Yesterday, the Supreme Court ruled (6:3) in North Carolina State Board of Dental Examiners v. FTC that the attempt of the state board of dental examiners to exclude nondentists from the practice of teeth whitening violated the Sherman antitrust act.
The opinion, written by Justice Kennedy, is especially lucid. Here, from Kennedy, are the key facts:
Starting in 2006, the Board issued at least 47 cease-and desist letters on its official letterhead to nondentist teeth whitening service providers and product manufacturers. Many of those letters directed the recipient to cease “all activity constituting the practice of dentistry”; warned that the unlicensed practice of dentistry is a crime; and strongly implied (or expressly stated) that teeth whitening constitutes “the practice of dentistry.” App. 13, 15. In early 2007, the Board persuaded the North Carolina Board of Cosmetic Art Examiners to warn cosmetologists against providing teeth whitening services. Later that year, the Board sent letters to mall operators, stating that kiosk teeth whiteners were violating the Dental Practice Act and advising that the malls consider expelling violators from their premises.
These actions had the intended result. Nondentists ceased offering teeth whitening services in North Carolina.
The FTC then brought suit, arguing that the action was anti-competitive. The case raises constitutional issues because the states are allowed to violate the federal antitrust acts, as will inevitably happen in the ordinary use of their powers. The question then became whether the NC State Dental Board was invested with enough state authority to overcome the antitrust provisions. On the one hand, the principles of federalism say leave the states alone. On the other (Kennedy quoting Justice Stevens in Hoover v. Ronwin):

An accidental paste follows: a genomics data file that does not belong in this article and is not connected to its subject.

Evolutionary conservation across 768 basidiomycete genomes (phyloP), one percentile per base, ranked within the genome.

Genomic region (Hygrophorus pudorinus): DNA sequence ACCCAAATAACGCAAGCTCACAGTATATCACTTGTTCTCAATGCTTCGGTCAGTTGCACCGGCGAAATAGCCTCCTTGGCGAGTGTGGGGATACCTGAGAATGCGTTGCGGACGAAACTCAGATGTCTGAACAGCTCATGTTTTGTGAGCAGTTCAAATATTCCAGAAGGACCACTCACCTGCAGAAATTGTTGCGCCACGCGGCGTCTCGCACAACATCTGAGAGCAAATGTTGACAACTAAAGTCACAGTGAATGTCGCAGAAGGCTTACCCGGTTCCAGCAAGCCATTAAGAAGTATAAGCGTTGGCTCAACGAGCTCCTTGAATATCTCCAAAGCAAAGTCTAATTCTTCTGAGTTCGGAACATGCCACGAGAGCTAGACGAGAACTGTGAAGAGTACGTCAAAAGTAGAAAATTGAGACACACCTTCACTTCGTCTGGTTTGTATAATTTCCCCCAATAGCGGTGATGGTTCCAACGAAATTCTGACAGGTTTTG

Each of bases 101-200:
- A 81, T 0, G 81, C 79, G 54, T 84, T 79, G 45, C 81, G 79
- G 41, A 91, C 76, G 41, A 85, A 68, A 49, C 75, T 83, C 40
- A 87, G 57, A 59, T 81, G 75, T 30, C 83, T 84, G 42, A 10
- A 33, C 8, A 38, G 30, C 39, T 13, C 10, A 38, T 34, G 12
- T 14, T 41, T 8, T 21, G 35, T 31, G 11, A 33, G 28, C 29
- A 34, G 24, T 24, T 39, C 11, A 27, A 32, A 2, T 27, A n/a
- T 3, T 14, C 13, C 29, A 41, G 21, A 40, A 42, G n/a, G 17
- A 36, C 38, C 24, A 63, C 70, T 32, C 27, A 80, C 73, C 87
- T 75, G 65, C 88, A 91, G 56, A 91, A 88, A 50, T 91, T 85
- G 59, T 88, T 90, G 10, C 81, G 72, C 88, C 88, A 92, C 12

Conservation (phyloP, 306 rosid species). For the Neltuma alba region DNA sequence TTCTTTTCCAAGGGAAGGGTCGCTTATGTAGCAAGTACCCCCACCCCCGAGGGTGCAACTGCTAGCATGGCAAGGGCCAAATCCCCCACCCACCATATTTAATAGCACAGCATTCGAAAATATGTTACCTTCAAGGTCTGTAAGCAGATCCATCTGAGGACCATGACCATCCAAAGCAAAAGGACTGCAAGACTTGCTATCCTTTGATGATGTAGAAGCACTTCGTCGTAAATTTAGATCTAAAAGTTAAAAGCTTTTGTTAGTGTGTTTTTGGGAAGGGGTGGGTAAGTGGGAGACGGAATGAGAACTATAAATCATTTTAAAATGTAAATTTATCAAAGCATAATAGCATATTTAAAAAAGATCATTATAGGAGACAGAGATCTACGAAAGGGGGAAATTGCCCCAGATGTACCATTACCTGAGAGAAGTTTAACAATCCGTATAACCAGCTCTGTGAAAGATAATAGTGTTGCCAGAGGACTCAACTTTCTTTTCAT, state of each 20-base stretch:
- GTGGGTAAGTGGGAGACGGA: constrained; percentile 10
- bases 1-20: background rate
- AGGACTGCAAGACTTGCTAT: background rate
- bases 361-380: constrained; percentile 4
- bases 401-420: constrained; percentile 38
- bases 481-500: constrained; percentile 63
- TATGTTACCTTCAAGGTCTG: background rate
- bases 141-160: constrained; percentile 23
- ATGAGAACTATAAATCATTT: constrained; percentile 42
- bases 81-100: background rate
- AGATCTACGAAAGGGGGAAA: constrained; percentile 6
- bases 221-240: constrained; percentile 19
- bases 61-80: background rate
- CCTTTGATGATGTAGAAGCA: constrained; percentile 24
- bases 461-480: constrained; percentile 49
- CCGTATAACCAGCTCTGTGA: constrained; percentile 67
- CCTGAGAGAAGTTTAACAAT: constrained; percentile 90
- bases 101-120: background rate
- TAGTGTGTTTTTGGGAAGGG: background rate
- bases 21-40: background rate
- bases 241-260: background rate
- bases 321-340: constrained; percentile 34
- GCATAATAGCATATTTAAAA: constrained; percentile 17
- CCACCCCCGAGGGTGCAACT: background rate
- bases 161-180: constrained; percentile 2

“The risk that private regulation of market entry, prices, or output may be designed to confer monopoly profits on members of an industry at the expense of the consuming public has been the central concern of . . . our antitrust jurisprudence.”
In my view, the majority deftly navigated the tradeoff. The court said that North Carolina can, without question, decide that teeth whitening is the practice of dentistry but they have to do so more or less explicitly–they can’t simply put the fox in charge of the hen-house by deferring the decision to the dentists.
In other words, the court raised the cost of rent-seeking. If the dentists want to monopolize the practice of teeth whitening they will have to make that case to the legislature and not rely on the unilateral actions of a board composed almost entirely of dentists and created for entirely different purposes.
As Kennedy put it in language reminiscent of bootleggers and baptists:
Limits on state-action immunity are most essential when the State seeks to delegate its regulatory power to active market participants, for established ethical standards may blend with private anticompetitive motives in a way difficult even for market participants to discern. Dual allegiances are not always apparent to an actor. In consequence, active market participants cannot be allowed to regulate their own markets free from antitrust accountability.
Addendum: I, along with a number of other GMU scholars, was part of an Institute for Justice BRIEF OF AMICI CURIAE SCHOLARS OF PUBLIC CHOICE ECONOMICS IN SUPPORT OF RESPONDENT. Congratulations are due to the excellent team at IJ, as the brief seems to have been influential.
By the way, the dissenting opinion (Alito, Scalia, Thomas) appears to accept the logic of our brief to an even greater extent, so much so that they shrug their shoulders at the rent seeking as business as usual (I especially enjoyed the dig at the FTC as also being subject to regulatory capture). Thus, the dissenters focused entirely on the federalism question. I respect that approach but I think that as federalism stands today, the majority’s balancing approach is likely to lead to better policy.